On the question of how to deal with diversity, France seemingly occupies a unique position. There is little space for ‘diversity’ in its public sphere. Under the banners of républicanisme and laïcité, French politicians suggest that all citizens are politically equal, irrespective of religion, customs, background, etc. (all considered ‘private’ matters). French policy-makers care little about the religious and ethnic backgrounds of citizens; it is with disbelief that they discover that such characteristics are formally registered by the state in other countries.
Many French politicians take pride in their country’s ‘exceptionalism’ and claim that the neutral public sphere (or at least one without ‘ostentatious’ religious symbols) leads to a more harmonious society than the communitarian approach favoured by Anglophone countries. My own country, the Netherlands, is often portrayed as the very opposite of France, as a country that pursues ‘multicultural’ policies that grant public space and recognition to religious and ethnic groups. Quelle horreur !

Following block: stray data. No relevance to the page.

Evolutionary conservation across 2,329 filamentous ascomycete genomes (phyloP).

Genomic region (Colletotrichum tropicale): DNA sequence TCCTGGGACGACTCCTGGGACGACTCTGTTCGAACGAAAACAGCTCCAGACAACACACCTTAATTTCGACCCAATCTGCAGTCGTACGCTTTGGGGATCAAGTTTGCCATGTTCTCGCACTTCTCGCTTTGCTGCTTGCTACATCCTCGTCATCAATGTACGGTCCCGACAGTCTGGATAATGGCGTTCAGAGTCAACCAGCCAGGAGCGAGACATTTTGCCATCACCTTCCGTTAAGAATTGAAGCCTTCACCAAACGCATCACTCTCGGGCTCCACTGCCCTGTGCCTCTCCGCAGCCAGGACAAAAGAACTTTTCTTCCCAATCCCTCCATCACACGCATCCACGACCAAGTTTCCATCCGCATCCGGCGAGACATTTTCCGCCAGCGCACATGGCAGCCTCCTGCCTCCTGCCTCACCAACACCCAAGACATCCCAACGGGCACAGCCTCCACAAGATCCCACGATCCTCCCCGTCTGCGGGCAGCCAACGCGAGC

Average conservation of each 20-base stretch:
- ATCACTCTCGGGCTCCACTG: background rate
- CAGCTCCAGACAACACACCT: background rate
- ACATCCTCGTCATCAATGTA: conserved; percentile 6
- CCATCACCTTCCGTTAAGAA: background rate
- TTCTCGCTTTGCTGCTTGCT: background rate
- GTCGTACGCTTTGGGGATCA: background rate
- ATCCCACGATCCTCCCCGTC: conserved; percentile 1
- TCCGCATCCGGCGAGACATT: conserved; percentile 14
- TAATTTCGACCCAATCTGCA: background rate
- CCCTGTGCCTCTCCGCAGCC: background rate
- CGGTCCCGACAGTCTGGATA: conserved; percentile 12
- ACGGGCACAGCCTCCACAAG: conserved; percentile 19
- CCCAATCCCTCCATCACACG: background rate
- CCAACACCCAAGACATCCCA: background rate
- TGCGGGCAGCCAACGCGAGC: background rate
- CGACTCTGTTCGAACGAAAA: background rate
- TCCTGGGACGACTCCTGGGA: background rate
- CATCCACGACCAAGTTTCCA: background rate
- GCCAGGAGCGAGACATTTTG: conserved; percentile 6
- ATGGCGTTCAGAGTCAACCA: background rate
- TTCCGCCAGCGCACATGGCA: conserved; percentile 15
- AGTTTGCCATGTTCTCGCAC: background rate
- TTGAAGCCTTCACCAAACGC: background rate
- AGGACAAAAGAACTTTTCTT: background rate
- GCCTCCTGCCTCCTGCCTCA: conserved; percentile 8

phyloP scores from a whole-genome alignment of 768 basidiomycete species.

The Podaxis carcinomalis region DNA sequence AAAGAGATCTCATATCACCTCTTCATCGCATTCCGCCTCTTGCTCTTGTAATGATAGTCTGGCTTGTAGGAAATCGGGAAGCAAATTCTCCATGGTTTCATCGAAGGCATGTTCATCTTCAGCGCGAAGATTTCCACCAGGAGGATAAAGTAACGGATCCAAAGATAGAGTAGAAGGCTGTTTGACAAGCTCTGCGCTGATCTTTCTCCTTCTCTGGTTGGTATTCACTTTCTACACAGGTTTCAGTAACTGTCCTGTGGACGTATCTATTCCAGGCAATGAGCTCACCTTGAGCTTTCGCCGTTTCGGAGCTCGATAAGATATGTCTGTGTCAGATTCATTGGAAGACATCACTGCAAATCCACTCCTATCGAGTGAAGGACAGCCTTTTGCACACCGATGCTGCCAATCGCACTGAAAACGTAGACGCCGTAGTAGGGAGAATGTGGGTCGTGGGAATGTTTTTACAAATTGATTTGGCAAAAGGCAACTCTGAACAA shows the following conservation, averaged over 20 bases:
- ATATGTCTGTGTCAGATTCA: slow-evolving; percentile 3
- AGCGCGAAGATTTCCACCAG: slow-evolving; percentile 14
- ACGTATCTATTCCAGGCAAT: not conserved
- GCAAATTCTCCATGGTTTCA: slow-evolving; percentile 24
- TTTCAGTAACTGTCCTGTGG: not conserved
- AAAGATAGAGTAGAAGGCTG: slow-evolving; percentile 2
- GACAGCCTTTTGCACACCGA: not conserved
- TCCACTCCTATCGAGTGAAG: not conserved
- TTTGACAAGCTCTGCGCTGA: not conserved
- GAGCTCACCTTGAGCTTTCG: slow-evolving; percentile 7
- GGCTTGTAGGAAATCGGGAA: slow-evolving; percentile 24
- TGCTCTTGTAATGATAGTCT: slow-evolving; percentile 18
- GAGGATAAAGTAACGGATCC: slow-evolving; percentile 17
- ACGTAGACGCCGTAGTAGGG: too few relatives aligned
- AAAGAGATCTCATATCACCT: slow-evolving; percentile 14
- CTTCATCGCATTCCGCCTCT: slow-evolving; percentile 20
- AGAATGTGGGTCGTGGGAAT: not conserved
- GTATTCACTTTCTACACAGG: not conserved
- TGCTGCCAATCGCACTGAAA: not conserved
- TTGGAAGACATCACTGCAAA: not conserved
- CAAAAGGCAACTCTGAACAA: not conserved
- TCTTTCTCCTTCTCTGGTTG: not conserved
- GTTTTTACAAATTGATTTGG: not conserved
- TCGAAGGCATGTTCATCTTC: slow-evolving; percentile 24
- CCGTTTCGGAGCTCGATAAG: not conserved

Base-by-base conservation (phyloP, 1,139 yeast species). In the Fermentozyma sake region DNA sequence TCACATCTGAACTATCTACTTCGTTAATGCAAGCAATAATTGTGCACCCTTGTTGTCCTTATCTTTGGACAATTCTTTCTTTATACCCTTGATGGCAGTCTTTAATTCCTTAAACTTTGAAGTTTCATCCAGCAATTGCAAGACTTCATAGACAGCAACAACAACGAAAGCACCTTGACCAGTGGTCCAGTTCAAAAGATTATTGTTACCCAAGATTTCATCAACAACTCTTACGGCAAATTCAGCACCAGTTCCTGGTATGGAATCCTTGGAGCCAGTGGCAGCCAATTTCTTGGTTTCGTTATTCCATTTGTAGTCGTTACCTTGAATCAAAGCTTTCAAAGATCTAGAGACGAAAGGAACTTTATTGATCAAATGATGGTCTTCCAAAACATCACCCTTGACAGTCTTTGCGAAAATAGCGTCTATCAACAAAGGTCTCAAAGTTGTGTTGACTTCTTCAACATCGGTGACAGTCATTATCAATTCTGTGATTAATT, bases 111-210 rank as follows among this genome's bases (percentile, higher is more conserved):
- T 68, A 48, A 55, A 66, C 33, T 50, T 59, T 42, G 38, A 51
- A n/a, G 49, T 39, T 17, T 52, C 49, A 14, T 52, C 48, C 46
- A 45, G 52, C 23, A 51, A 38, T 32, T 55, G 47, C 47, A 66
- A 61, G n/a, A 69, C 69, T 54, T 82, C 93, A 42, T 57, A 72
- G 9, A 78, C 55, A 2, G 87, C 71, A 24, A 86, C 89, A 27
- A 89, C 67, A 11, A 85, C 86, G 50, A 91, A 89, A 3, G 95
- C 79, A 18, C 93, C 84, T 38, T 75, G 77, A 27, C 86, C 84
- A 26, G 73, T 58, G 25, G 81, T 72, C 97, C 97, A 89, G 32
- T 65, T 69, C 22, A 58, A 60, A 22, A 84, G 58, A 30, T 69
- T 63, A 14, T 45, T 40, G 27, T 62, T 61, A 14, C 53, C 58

As a researcher, I must admit that I am often surprised by politicians who focus on discursive di erences between countries, as discourse seems so often divorced from what is actually happening on the ground. I don’t mean here that ‘we’ don’t live up to our ideals (although this might be true as well). My claim, rather, is that politicians routinely misunderstand the character of their own ideals. Let me explain.
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